Thursday, February 18, 2010

French Wine Industry Takes a Beating for Selling Fake Pinot to Gallo

As reported by the AFP, a French judge has convicted 12 industry executives for their part in selling millions of bottles of wine that was labeled as Pinot Noir but in actuality was other grapes entirely, or at the very least had less than the legal allowable percentage of Pinot in them. These wines went to the Gallo company where they were bottled under the Red Bicyclette label. According to an article on, the other grapes blended into the wines included Merlot and Syrah. Sentences included suspended jail sentences and fines of up to 180,000 Euros. In total, the conspirators are estimated to have made about seven million euros of profit while apparently defrauding Gallo.

Here's where I get curious. How does Gallo, the biggest winemaker in the world, not know they're getting wine that isn't Pinot? I would expect them to have professional tasters and winemakers look at what was coming in, taste it, analyze it, ensure it's up to their standards before releasing it into the market. That seems reasonable right? Any good company that cares about it's brand and image has checks built into the system to ensure their product integrity. Well, Toyota apparently doesn't but that's another story, people died there. To my knowledge, no one was hurt in any way by the wines, and from what I understand, no one complained. Apparently the consumer really liked the blended wine, since the Red Bicyclette brand is a huge seller, accounting for millions of cases over the past six years or so. Back on topic, I do not buy the Gallo side's argument that they had no idea this was happening, not for one moment. They posted a statement about how disappointed they were, but it's all boilerplate material put together by their PR machine. Now, I don't drink Gallo wines and have only tried the Red Bicyclette a couple of times so I cannot say that the "no harm no foul" rule is in effect, since I'm not a consumer of their brand(s).

My point is this, I do not for one second believe Gallo was ignorant of what was going on. I happen to agree with an excerpt from the article: "Writing in today's Guardian newspaper, Decanter editor Guy Woodward labelled the episode a 'comedy' saying that this was Gallo's 'clumsy attempt to ride the post-Sideways Pinot Noir craze by peddling Red Bicyclette as an authentic French Pinot.'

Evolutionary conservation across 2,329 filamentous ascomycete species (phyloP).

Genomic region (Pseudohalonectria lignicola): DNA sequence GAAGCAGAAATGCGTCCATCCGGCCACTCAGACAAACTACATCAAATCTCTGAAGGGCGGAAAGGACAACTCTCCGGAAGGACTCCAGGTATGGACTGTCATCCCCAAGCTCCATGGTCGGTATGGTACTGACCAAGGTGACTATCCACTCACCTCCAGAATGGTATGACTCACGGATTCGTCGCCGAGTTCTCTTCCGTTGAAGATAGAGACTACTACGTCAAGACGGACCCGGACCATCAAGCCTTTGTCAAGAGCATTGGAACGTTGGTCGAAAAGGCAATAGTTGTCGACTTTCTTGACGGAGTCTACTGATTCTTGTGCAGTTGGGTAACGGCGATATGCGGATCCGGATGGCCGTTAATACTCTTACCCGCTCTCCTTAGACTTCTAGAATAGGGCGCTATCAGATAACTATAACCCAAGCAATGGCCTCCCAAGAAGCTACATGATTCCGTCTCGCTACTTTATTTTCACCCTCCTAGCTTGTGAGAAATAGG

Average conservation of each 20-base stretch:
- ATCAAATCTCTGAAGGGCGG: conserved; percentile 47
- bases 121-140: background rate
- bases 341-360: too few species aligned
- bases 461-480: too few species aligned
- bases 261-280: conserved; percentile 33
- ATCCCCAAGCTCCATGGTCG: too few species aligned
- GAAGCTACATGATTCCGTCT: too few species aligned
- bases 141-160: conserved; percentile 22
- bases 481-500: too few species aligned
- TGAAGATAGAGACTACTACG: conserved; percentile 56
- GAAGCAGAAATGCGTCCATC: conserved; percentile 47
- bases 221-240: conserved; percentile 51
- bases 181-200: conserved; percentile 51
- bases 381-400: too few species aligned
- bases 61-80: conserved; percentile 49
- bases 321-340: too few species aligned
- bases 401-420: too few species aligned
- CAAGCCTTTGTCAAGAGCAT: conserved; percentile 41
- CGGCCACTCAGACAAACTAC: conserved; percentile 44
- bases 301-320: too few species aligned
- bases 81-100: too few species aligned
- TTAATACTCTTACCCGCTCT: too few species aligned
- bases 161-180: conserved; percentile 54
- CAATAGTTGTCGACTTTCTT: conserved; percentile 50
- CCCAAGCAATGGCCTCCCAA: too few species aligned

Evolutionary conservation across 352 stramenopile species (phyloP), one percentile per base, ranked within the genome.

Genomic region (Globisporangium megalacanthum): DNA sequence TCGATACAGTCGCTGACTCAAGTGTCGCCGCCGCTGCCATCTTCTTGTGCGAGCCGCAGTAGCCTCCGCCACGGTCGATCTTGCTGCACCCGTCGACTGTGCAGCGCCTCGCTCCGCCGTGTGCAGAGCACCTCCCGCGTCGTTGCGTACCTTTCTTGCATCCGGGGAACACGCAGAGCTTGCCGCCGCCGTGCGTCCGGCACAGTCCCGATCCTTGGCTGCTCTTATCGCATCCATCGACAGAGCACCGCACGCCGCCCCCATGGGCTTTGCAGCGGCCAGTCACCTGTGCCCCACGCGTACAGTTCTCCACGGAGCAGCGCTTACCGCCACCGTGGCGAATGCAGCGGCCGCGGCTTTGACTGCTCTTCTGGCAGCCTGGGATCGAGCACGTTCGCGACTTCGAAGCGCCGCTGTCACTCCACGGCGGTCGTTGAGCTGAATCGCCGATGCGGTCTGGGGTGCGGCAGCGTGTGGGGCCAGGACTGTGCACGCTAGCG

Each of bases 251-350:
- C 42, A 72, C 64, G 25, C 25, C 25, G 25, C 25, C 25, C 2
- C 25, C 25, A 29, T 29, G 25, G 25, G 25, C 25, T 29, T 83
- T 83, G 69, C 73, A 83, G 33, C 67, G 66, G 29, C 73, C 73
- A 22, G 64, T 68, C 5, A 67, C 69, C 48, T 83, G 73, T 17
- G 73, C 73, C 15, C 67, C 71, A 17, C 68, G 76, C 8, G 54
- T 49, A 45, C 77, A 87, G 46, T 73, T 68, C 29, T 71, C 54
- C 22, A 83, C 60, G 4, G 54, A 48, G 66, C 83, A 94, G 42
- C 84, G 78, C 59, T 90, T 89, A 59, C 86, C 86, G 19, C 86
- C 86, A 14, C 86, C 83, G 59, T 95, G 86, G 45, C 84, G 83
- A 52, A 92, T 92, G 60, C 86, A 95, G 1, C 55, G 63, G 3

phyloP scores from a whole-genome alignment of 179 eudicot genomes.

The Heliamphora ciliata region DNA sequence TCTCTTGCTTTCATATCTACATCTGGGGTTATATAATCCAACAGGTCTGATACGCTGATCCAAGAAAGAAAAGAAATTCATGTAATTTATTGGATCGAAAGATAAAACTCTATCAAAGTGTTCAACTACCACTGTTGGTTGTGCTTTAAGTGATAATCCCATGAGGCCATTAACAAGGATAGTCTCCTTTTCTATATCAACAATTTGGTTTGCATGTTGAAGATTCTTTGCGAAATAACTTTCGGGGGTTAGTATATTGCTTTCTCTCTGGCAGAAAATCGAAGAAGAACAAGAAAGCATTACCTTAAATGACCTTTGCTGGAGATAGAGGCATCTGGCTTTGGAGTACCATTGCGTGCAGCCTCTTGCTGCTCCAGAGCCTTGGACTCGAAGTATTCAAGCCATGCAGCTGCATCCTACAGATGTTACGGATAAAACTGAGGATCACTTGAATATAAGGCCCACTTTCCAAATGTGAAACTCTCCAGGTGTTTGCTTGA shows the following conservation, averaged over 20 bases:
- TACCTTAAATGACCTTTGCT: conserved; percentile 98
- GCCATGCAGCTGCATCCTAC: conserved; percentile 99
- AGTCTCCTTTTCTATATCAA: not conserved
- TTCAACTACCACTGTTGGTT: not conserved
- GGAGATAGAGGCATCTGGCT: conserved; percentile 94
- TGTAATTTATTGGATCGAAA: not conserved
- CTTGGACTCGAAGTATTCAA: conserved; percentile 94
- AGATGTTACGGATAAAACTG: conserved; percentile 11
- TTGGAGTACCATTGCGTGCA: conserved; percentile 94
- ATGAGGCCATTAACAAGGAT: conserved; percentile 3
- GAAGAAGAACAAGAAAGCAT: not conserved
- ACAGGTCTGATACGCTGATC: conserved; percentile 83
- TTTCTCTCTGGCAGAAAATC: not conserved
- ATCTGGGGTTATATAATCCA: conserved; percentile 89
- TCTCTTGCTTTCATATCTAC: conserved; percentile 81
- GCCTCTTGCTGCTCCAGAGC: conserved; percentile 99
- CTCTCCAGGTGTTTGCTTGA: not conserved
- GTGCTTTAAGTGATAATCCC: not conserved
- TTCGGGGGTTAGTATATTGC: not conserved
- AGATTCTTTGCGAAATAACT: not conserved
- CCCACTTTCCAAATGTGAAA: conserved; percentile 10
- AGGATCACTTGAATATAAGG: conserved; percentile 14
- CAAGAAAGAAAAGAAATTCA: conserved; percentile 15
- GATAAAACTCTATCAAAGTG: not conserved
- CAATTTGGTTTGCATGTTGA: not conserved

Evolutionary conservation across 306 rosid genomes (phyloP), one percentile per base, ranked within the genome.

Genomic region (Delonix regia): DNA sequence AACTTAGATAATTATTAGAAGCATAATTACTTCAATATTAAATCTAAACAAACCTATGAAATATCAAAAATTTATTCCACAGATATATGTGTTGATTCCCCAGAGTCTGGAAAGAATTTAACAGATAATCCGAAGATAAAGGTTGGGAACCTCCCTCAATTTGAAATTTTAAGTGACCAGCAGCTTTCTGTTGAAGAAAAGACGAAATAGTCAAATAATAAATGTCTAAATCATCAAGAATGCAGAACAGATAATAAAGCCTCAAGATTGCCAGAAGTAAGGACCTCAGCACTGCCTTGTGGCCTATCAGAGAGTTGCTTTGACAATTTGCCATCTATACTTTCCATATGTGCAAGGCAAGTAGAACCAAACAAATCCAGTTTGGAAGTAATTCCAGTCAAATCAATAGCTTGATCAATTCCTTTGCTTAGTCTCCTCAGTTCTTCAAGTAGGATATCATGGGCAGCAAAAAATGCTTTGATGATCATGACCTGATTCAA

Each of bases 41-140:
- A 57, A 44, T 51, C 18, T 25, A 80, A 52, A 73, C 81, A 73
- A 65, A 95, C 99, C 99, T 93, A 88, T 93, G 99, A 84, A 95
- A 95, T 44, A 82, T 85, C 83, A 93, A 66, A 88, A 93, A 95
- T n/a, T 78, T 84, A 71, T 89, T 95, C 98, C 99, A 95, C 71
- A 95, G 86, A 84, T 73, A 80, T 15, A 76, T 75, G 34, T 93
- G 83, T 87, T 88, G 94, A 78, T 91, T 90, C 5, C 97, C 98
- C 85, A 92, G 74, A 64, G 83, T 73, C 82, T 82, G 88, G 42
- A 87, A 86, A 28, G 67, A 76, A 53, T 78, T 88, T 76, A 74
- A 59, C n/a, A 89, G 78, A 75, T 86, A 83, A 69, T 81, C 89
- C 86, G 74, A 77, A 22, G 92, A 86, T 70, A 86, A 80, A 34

'The world's biggest single wine producer being hoodwinked by a group of errant French vignerons is funny and depressing at the same time.

'It doesn't say much for Gallo's professionalism that its buyers couldn't tell the different between Pinot, Merlot and Shiraz,' he said."

It's more than that to me though, it's about a big company falsely representing wine to the American consumer. I feel that the industry is in a crucial position right now, getting more and more people to enjoy wine and incorporate it into their daily routines. This benefits everyone, and if Gallo foisted fake Pinot onto the consumer, that raises a lot of questions. Were they just out to make a buck? Did they feel that their consumers wouldn't care? With the Pinot craze in full swing, were they hoping to capitalize on that to the detriment of being honest with their customers? The last thing we all need is for the perception of the Wine Industry to mirror the airlines, banks or automakers, especially at this growth stage and in these economic times. Now that may sound alarmist, but this could theoretically be the tip of the iceberg, or the snowflake that turns into the snowball rolling down the hill. I don't think it will end up that way, but how many times has history shown us that a small act can easily morph into something huge. In this interconnected age, where image is so valuable (another debate entirely), the wine business needs to strive to maintain an image of openness and warmth. One that helps the consumer learn about wine, explore it, drink it and not be deceived by what's on the label. I say, shame on Gallo and shame on the French conspirators. The French winemakers, vineyard managers and estate executives put the profits before the people, which time and again just will not work. I hope two things happen, one that this blows over quickly and two, that people start demanding more comprehensive labeling laws. Gallo should also be investigated, if they haven't been already, for their role in the whole fiasco. In any case, what happened wasn't a catastrophe by any means, just something that didn't have to occur and hopefully won't (at least on that scale) in the future.

Beau Carufel 

1 comment:

  1. I remember trying the Red Bicyclette Pinot Noir once about a year ago ... I didn't like it. I remember it tasting pretty poor for a French Pinot and was incredibly disappointed. I just figured it was their worst grapes - didn't know it was because there was hardly any Pinot in there! Man, the nerve of some people.